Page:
I recently had the opportunity to share an idea with a group of enterprise-level Architects and received a healthy bit of positive feedback on the idea. So, I think its worthy to share more broadly.

Most, if not all, Enterprise Architects have witnessed challenges delivering a successful Enterprise Architecture Team. I certainly have observed failings and I’ve been involved in failures directly. My Enterprise Architecture team has tried something a bit different that seems to be working and I’d like to share it with you.

The basic premise is that traditional Enterprise Architecture teams tend to lean toward delivering things like:

  • Conceptual Information Models
  • ‘Stick’ Governance Models
  • Principles and Standards
  • Position Whitepapers
  • Architecture Review Board Sessions
  • Consultative-only advice

While all of these are nice to have, by themselves I believe they lead to the Ivory Tower. It’s no wonder why Enterprise Architecture teams that only do the above also tend to have the following challenges:

  • Struggle to prove valuable
  • Struggle to be influential
  • Struggle to be relevant
  • Struggle to be enterprise-wide

About a year ago, my team was engaged on an enterprise problem commonly known as Enterprise Strategic Planning, which for us was about addressing three CIO concerns for the purpose of portfolio management/funding allocation of project dollars. The portfolio managers need to know:

  1. IT and Business Alignment
  2. Gaps and Overlaps
  3. Technology Investments

At this point, we could have participated to support the Enterprise Strategic Planning effort by delivering things noted above as a traditional Enterprise Architecture would. Instead, we decided to take a different approach. We decided to adopt the Service Provider business model equipped with Service Offerings. We call it Enterprise Strategic Planning (ESP) Service and our Service Offerings include; ESP Collaborative Process, Roadmaps, Analysis, IT Proposals, Standards Alignment, and Enterprise Model/Taxonomy Maintenance. All of these are geared to delivering direct value to IT organization’s planning needs.

Mind you, we use Conceptual Information Models, principles and standards, etc but this is primarily behind the scenes and they often don’t surface in discussion unless one of our stakeholders asks a probing question of our service offerings. This is important, I’m not suggesting to ignore delivering traditional EA artifacts like CIM, position whitepapers, etc. We deliberately use them to ensure our offerings are of high quality and fidelity. High quality and fidelity are important characteristics of our brand we must manage carefully.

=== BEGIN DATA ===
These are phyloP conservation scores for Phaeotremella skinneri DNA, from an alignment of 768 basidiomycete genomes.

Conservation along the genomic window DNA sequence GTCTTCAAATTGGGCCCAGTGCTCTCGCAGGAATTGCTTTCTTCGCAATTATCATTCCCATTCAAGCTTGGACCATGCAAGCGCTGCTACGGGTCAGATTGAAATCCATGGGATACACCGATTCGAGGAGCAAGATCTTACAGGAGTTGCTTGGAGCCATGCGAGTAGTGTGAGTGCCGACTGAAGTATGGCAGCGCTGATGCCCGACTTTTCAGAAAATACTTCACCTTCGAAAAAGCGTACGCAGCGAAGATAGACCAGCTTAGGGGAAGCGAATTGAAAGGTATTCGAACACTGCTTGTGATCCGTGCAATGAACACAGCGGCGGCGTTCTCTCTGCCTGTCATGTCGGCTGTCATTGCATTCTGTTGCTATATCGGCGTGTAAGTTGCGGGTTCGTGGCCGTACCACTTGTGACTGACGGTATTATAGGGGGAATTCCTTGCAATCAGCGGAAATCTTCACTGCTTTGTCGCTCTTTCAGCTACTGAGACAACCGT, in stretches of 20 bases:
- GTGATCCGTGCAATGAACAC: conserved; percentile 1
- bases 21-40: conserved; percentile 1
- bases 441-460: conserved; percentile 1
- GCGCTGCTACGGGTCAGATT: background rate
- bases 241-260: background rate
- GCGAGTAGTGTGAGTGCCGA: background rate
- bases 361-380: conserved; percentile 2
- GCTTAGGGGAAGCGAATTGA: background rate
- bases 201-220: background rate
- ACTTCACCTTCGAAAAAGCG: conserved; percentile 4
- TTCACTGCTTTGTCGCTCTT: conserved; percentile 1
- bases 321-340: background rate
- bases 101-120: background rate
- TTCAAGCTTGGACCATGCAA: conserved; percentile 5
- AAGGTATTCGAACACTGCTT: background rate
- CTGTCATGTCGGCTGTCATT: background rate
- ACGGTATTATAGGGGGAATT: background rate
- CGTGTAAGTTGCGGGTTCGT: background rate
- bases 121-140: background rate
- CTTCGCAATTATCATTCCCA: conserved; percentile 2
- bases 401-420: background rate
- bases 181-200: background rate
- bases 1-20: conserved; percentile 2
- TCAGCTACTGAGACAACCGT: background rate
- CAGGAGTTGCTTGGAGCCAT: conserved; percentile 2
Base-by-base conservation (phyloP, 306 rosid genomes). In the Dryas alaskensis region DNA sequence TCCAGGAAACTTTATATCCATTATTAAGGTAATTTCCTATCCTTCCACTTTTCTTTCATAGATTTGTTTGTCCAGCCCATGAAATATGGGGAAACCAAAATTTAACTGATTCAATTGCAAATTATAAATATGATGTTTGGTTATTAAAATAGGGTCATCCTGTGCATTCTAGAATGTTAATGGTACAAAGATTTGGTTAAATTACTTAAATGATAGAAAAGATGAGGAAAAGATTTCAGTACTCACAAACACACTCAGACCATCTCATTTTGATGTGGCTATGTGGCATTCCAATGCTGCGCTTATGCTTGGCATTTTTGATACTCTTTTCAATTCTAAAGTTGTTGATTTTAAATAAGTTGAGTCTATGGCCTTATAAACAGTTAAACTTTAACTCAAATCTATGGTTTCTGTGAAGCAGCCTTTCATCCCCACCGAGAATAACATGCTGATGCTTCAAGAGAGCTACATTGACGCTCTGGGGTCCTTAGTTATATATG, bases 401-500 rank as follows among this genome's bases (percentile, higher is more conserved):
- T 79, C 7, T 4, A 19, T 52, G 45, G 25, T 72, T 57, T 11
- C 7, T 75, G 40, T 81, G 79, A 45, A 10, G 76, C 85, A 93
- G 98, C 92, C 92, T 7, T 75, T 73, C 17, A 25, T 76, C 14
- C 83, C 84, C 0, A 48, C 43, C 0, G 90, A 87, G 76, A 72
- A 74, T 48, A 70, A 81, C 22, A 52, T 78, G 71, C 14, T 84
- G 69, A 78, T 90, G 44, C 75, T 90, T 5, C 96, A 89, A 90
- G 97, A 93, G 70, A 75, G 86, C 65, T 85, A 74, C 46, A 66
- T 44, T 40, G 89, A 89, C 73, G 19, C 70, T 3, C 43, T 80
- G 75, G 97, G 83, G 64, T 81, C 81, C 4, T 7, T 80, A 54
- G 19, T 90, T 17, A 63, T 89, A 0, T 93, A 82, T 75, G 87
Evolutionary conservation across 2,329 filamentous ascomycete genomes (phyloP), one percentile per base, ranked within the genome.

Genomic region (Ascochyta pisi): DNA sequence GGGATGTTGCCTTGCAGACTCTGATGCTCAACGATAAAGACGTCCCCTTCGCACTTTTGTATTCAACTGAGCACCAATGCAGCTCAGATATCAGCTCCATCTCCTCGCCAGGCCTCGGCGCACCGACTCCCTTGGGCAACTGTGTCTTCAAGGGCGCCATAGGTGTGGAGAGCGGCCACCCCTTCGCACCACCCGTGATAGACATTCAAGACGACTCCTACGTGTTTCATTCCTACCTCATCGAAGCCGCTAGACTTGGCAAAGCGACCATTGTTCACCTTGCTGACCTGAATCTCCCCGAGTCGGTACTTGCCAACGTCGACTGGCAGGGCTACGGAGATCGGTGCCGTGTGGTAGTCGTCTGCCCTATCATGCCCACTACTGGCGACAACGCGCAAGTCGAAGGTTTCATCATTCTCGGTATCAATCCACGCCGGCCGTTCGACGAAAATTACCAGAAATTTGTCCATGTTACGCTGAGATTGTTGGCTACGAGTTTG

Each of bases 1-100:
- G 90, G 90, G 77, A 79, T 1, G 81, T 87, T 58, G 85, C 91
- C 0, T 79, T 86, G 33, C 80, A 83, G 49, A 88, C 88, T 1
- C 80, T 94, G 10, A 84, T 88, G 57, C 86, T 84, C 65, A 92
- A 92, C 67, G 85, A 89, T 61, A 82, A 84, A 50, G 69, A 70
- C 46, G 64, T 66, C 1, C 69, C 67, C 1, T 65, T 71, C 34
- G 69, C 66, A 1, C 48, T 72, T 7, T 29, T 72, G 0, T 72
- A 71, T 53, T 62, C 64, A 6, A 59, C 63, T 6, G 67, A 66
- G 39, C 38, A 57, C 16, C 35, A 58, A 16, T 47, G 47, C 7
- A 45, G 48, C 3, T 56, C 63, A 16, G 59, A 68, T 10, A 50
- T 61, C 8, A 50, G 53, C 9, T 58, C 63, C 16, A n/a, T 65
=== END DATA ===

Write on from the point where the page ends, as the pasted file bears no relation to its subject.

The paradigm shift is moving from a traditional Enterprise Architecture team to a Service Provider. We manage the ESP Service as a product line with offerings, we have a business plan, we have a strategy, we have a market with competition, we have a balanced scorecard to monitor our success to our strategy…just like any well-managed business.

A couple of interesting outcomes that are largely due to this shift:

  • We no longer have the challenges mentioned above. We deliver value with explicit associations to enterprise problems. We are more influential than ever because we have voting-rights on enterprise decisions, We are highly relevant to important decisions as evident by our engagement with our company’s top brass. We are only engaged on enterprise-level problem areas.
  • I don’t have the additional problem of having to sell Enterprise Architects. Previously, I would have to take time to explain how an Enterprise Information/Business/Infrastructure Architect is relevant to problems and decision making. Now, I simply deliver an offering that is required for a decision affecting our enterprise to occur. I hire Enterprise Information/Business/Infrastructure Architects to deliver the offering.
  • I don’t have to ask to be influential. Our offerings are a requirement. Our deliverables are not an option. Because they implicitly have our thinking built-in, they influence our organization implicitly without having to spend a tremendous amount of effort winning relationships. Btw, I’m not saying we don’t require unbelievably strong relationship skills (aka emotional intelligence), we do.

My suggestion to you all is “Don’t build Enterprise Architecture teams/functions to have Architecture. Instead, solve enterprise problems with Enterprise Architects.”